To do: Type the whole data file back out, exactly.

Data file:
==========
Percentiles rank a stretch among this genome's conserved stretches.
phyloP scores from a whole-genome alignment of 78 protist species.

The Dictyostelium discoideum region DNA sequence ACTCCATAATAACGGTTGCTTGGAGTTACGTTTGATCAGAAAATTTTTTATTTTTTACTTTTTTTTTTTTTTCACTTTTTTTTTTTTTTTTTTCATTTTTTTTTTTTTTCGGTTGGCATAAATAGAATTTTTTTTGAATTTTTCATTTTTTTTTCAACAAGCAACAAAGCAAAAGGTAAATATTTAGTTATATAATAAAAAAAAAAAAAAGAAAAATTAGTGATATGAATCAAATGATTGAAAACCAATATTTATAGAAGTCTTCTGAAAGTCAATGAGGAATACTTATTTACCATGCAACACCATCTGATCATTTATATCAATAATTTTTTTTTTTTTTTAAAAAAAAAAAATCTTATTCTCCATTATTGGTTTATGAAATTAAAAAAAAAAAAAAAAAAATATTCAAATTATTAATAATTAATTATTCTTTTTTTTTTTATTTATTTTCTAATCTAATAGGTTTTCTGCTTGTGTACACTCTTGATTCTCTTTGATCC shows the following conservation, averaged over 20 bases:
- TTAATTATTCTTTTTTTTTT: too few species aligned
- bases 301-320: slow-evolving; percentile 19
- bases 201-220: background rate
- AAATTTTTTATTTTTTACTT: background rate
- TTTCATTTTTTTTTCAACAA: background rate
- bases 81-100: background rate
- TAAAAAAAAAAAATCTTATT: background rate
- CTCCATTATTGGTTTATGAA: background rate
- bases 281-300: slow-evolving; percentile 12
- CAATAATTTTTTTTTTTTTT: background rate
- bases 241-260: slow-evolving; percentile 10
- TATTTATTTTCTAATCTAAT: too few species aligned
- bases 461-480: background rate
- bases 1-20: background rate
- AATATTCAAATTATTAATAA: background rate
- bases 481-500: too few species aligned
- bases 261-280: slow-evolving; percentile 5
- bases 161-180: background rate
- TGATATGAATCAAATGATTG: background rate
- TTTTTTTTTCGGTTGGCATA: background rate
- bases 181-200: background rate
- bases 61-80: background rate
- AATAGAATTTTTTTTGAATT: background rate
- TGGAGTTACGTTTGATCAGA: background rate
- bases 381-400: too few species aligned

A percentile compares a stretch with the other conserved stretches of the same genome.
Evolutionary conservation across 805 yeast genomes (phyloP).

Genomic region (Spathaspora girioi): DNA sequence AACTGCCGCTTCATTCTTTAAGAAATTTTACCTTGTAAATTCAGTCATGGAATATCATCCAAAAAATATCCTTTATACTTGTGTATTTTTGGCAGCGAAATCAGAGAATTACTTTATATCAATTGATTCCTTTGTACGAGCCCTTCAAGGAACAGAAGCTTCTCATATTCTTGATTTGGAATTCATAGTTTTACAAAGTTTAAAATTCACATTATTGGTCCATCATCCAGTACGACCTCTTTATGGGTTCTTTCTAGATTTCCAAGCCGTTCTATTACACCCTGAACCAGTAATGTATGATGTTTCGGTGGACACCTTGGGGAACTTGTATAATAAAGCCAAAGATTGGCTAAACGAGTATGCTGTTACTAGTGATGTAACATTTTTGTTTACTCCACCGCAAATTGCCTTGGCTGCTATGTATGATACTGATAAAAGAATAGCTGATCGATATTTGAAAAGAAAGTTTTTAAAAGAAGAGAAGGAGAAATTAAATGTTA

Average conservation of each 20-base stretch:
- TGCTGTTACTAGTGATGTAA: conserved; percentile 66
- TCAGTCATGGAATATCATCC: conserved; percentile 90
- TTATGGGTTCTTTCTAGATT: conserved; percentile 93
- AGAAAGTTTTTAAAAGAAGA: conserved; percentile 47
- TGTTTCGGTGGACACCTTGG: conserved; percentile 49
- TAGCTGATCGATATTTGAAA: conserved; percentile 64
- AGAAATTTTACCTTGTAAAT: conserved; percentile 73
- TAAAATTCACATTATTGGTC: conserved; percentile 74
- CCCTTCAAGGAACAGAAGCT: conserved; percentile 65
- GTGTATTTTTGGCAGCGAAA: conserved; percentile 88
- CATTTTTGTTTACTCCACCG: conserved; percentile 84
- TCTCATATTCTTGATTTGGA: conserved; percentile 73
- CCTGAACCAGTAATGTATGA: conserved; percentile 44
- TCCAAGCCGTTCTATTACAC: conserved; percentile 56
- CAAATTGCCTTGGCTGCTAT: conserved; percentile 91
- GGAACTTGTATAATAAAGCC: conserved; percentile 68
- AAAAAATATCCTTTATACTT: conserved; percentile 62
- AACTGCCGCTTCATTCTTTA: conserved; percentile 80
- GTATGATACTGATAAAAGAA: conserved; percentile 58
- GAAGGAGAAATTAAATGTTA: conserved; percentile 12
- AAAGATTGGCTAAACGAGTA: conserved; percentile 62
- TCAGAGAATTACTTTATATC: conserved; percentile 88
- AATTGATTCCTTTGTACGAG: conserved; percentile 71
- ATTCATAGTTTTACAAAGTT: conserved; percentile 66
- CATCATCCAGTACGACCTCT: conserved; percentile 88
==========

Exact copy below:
Percentiles rank a stretch among this genome's conserved stretches.
phyloP scores from a whole-genome alignment of 78 protist species.

The Dictyostelium discoideum region DNA sequence ACTCCATAATAACGGTTGCTTGGAGTTACGTTTGATCAGAAAATTTTTTATTTTTTACTTTTTTTTTTTTTTCACTTTTTTTTTTTTTTTTTTCATTTTTTTTTTTTTTCGGTTGGCATAAATAGAATTTTTTTTGAATTTTTCATTTTTTTTTCAACAAGCAACAAAGCAAAAGGTAAATATTTAGTTATATAATAAAAAAAAAAAAAAGAAAAATTAGTGATATGAATCAAATGATTGAAAACCAATATTTATAGAAGTCTTCTGAAAGTCAATGAGGAATACTTATTTACCATGCAACACCATCTGATCATTTATATCAATAATTTTTTTTTTTTTTTAAAAAAAAAAAATCTTATTCTCCATTATTGGTTTATGAAATTAAAAAAAAAAAAAAAAAAATATTCAAATTATTAATAATTAATTATTCTTTTTTTTTTTATTTATTTTCTAATCTAATAGGTTTTCTGCTTGTGTACACTCTTGATTCTCTTTGATCC shows the following conservation, averaged over 20 bases:
- TTAATTATTCTTTTTTTTTT: too few species aligned
- bases 301-320: slow-evolving; percentile 19
- bases 201-220: background rate
- AAATTTTTTATTTTTTACTT: background rate
- TTTCATTTTTTTTTCAACAA: background rate
- bases 81-100: background rate
- TAAAAAAAAAAAATCTTATT: background rate
- CTCCATTATTGGTTTATGAA: background rate
- bases 281-300: slow-evolving; percentile 12
- CAATAATTTTTTTTTTTTTT: background rate
- bases 241-260: slow-evolving; percentile 10
- TATTTATTTTCTAATCTAAT: too few species aligned
- bases 461-480: background rate
- bases 1-20: background rate
- AATATTCAAATTATTAATAA: background rate
- bases 481-500: too few species aligned
- bases 261-280: slow-evolving; percentile 5
- bases 161-180: background rate
- TGATATGAATCAAATGATTG: background rate
- TTTTTTTTTCGGTTGGCATA: background rate
- bases 181-200: background rate
- bases 61-80: background rate
- AATAGAATTTTTTTTGAATT: background rate
- TGGAGTTACGTTTGATCAGA: background rate
- bases 381-400: too few species aligned

A percentile compares a stretch with the other conserved stretches of the same genome.
Evolutionary conservation across 805 yeast genomes (phyloP).

Genomic region (Spathaspora girioi): DNA sequence AACTGCCGCTTCATTCTTTAAGAAATTTTACCTTGTAAATTCAGTCATGGAATATCATCCAAAAAATATCCTTTATACTTGTGTATTTTTGGCAGCGAAATCAGAGAATTACTTTATATCAATTGATTCCTTTGTACGAGCCCTTCAAGGAACAGAAGCTTCTCATATTCTTGATTTGGAATTCATAGTTTTACAAAGTTTAAAATTCACATTATTGGTCCATCATCCAGTACGACCTCTTTATGGGTTCTTTCTAGATTTCCAAGCCGTTCTATTACACCCTGAACCAGTAATGTATGATGTTTCGGTGGACACCTTGGGGAACTTGTATAATAAAGCCAAAGATTGGCTAAACGAGTATGCTGTTACTAGTGATGTAACATTTTTGTTTACTCCACCGCAAATTGCCTTGGCTGCTATGTATGATACTGATAAAAGAATAGCTGATCGATATTTGAAAAGAAAGTTTTTAAAAGAAGAGAAGGAGAAATTAAATGTTA

Average conservation of each 20-base stretch:
- TGCTGTTACTAGTGATGTAA: conserved; percentile 66
- TCAGTCATGGAATATCATCC: conserved; percentile 90
- TTATGGGTTCTTTCTAGATT: conserved; percentile 93
- AGAAAGTTTTTAAAAGAAGA: conserved; percentile 47
- TGTTTCGGTGGACACCTTGG: conserved; percentile 49
- TAGCTGATCGATATTTGAAA: conserved; percentile 64
- AGAAATTTTACCTTGTAAAT: conserved; percentile 73
- TAAAATTCACATTATTGGTC: conserved; percentile 74
- CCCTTCAAGGAACAGAAGCT: conserved; percentile 65
- GTGTATTTTTGGCAGCGAAA: conserved; percentile 88
- CATTTTTGTTTACTCCACCG: conserved; percentile 84
- TCTCATATTCTTGATTTGGA: conserved; percentile 73
- CCTGAACCAGTAATGTATGA: conserved; percentile 44
- TCCAAGCCGTTCTATTACAC: conserved; percentile 56
- CAAATTGCCTTGGCTGCTAT: conserved; percentile 91
- GGAACTTGTATAATAAAGCC: conserved; percentile 68
- AAAAAATATCCTTTATACTT: conserved; percentile 62
- AACTGCCGCTTCATTCTTTA: conserved; percentile 80
- GTATGATACTGATAAAAGAA: conserved; percentile 58
- GAAGGAGAAATTAAATGTTA: conserved; percentile 12
- AAAGATTGGCTAAACGAGTA: conserved; percentile 62
- TCAGAGAATTACTTTATATC: conserved; percentile 88
- AATTGATTCCTTTGTACGAG: conserved; percentile 71
- ATTCATAGTTTTACAAAGTT: conserved; percentile 66
- CATCATCCAGTACGACCTCT: conserved; percentile 88